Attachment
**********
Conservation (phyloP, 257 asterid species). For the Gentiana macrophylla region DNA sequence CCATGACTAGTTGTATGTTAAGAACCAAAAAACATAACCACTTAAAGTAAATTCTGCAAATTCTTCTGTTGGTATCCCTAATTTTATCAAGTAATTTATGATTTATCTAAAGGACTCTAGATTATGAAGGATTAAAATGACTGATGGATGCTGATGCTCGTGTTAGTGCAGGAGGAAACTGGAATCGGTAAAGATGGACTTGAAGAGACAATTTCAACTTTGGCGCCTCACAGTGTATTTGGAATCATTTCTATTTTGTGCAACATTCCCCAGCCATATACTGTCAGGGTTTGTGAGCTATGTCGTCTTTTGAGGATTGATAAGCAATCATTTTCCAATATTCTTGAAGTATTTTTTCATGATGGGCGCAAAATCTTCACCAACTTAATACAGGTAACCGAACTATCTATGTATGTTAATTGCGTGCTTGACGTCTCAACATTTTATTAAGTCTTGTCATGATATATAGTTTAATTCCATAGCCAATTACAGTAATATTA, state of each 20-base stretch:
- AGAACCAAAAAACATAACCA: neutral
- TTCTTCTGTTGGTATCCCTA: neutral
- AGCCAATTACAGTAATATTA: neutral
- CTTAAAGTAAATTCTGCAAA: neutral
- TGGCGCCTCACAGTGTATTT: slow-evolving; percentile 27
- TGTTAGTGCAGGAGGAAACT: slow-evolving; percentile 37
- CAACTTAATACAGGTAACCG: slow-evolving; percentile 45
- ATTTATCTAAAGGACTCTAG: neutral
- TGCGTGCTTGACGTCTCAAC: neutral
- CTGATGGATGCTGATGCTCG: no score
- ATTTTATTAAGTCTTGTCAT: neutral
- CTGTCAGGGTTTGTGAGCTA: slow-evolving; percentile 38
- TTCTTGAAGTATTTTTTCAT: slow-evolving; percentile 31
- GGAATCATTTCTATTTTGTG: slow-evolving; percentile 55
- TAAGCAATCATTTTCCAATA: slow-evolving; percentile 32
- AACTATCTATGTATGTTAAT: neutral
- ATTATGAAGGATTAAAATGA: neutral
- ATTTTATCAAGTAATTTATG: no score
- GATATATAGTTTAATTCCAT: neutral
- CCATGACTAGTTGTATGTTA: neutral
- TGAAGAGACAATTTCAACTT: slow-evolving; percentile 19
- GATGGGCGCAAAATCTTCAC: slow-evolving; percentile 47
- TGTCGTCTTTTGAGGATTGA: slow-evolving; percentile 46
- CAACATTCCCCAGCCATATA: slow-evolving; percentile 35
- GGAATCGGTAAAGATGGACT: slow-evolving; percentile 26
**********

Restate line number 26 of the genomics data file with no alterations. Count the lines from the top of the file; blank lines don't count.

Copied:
- GGAATCGGTAAAGATGGACT: slow-evolving; percentile 26